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Review of James K.A. Smith’s Desiring the Kingdom

In books, recommendations, reviews, theology on November 29, 2009 at 12:27 am

Below is a recent review of James K.A. Smith’s new book Desiring the Kingdom that I wrote for my Faith and Learning in American Culture class this semester with the incredible George Marsden. I hope it’s helpful.

The question of Christian education has been hotly debated for many years. What are the primary factors that shape a distinctively Christian education and what kind of content is learned? Is “content” even at the heart of Christian education? In his recent book, Desiring the Kingdom: Worship, Worldview, and Cultural Formation, James K.A. Smith argues for a renewed vision for Christian education. While there are certainly many things to be admired in “worldview” models of Christian education, Smith claims that we should instead root our models in the actual practices of Christian worship. Too often, Smith notes, Christian education has started with an insufficient anthropology that sees human beings primarily as thinking things and not as fully embodied creatures. What Smith calls for is an Augustinian renewal of our understanding of the human person, primarily as “embodied agents of desire or love” (47).

The problem with worldview thinking, Smith argues, is that much of it “owes more to modernity and the Enlightenment than it does to the holistic, biblical vision of human persons” (31). While Christian education certainly involves the passing of information from a “Christian perspective” to some degree, Smith believes that this is not formative enough. The starting point for Smith’s model is worship rather than worldview. To demonstrate this point, Smith boldly claims that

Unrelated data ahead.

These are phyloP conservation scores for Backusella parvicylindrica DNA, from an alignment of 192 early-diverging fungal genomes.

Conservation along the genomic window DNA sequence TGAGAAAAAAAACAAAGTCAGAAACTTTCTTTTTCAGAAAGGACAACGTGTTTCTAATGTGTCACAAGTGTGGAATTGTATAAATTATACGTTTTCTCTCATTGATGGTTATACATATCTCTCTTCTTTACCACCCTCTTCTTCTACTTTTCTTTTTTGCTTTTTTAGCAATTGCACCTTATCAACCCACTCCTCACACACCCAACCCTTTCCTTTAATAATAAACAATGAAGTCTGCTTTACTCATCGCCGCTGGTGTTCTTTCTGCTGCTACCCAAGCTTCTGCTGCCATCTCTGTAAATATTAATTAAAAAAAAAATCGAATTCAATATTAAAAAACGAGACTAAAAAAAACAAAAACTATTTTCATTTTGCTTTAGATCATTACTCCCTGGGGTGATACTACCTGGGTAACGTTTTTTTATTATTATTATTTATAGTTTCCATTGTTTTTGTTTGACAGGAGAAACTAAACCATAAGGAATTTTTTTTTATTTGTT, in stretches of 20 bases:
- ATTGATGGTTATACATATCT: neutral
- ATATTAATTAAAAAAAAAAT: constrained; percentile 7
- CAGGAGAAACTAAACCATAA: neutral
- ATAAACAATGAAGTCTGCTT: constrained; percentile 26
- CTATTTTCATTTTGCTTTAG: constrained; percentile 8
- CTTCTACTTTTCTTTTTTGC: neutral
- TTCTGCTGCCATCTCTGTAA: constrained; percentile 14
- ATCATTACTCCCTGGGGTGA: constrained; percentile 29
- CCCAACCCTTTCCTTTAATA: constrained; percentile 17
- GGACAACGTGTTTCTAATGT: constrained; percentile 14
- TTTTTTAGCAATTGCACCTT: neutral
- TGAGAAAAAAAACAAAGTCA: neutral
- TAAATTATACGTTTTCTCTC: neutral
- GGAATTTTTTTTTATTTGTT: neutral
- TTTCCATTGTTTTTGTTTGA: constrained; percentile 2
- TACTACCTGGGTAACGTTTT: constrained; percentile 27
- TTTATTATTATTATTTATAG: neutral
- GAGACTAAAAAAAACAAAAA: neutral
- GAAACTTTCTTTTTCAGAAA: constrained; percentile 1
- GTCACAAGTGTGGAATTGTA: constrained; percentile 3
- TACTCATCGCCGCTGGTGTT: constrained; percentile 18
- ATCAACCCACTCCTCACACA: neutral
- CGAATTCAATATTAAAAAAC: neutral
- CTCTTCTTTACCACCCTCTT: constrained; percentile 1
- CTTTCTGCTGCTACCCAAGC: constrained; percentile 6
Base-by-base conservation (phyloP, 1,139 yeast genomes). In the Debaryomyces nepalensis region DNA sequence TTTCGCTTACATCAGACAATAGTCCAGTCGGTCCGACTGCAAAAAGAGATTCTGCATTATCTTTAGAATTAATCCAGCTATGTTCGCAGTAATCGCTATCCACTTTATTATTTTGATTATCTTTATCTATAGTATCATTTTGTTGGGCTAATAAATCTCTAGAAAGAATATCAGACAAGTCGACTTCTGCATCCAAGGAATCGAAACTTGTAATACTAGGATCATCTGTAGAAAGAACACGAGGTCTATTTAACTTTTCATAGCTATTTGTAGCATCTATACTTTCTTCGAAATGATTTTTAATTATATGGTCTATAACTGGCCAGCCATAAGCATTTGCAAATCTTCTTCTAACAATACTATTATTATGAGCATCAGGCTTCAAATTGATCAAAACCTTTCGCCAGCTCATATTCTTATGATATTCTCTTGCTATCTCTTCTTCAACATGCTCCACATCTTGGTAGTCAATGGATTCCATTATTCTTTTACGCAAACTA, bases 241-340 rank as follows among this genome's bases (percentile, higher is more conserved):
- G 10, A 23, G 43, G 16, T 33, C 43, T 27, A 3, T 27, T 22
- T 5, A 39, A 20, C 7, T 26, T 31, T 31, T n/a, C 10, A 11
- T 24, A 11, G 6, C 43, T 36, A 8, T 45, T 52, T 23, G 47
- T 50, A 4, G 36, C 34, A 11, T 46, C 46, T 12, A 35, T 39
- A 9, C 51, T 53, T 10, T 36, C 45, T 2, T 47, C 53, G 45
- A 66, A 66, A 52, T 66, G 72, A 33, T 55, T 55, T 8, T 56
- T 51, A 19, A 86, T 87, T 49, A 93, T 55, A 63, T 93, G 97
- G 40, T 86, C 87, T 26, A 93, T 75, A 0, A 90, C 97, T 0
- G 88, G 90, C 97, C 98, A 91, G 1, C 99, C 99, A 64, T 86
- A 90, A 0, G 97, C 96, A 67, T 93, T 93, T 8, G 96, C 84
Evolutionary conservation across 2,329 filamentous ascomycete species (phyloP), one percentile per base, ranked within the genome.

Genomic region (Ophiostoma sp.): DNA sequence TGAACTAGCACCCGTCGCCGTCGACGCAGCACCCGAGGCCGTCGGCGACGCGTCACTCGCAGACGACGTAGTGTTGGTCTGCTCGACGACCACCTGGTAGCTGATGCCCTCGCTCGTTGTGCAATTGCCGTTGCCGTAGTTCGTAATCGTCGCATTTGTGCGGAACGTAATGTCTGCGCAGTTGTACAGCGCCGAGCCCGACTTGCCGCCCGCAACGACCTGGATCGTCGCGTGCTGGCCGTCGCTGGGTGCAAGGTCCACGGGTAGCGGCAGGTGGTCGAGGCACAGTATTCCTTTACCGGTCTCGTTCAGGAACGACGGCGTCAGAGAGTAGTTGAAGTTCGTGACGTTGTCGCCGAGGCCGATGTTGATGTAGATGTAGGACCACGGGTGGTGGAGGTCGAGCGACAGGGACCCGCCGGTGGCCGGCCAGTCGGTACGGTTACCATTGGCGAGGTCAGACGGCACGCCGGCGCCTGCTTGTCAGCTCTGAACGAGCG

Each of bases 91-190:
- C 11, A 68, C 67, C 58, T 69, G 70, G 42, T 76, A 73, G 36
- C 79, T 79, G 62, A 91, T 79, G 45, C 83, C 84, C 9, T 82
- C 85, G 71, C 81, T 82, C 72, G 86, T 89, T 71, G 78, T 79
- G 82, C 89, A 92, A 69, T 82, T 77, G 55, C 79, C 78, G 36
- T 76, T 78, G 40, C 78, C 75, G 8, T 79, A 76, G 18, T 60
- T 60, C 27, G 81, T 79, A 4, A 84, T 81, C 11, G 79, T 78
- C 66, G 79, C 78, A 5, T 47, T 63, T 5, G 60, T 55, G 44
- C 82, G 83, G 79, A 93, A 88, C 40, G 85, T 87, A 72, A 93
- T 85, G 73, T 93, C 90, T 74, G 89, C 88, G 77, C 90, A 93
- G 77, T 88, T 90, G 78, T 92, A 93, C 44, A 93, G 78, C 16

“Before we articulate a worldview, we worship… That’s the kind of animals we are, first and foremost: loving, desiring, affective, liturgical animals who, for the most part, don’t inhabit the world as thinkers or cognitive machines… given the sorts of animals we are, we pray before we believe, we worship before we know—or rather, we worship in order to know.” (33-34).

This is at the heart of this Augustinian renewal: rightly ordered loves.

Smith divides his “Human Person as Lover” model into three primary categories: love’s aim, love’s end, and love’s fulcrum/formation. Smith argues persuasively that the fundamental mode of the human person is love. We engage the world as lovers and it is what we love that defines us. When espousing his views, Smith rightly notes that the issue of love is essentially an issue of worship and he states that “our ultimate love is what we worship” (51). While this ultimate love should be God, sin has distorted our affections and has pointed them toward things that are not God. Much of the time these things are not inherently bad. Rather, they are usually good things, but anything other than God that we hold as ultimate in our lives necessarily is an issue of idolatry. Indeed, Smith rightly shows that at our core is a kind of constant “love pump” (52) that sin has caused to be aimed at the wrong things. Smith then goes on to engage with love’s end, or telos. What is the end to which we love? What we love is ultimately rooted in some kind of picture of human flourishing. Whatever supreme picture of human flourishing we hold will then govern the way we act, think, decide, and love. It is here that Smith argues persuasively for his anthropology of the human person primarily as lover:

“Rather than being pushed by beliefs, we are pulled by a telos that we desire. It’s not so much that we’re intellectually convinced and then we muster the willpower to pursue what we ought; rather, at a precognitive level, we are attracted to a vision of the good life that has been painted for us in stories and myths, images and icons” (54).

Because of the fact that our “love pump” is misdirected, there are many different pictures of human flourishing we end up holding. This picture amounts to nothing less than our view of the kingdom. The way we live and the habits that we hold flow from this picture largely as second nature. However, our habits also help to shape this picture, and, as Smith shows, this must be taken into account when thinking through the nature and shape of Christian education.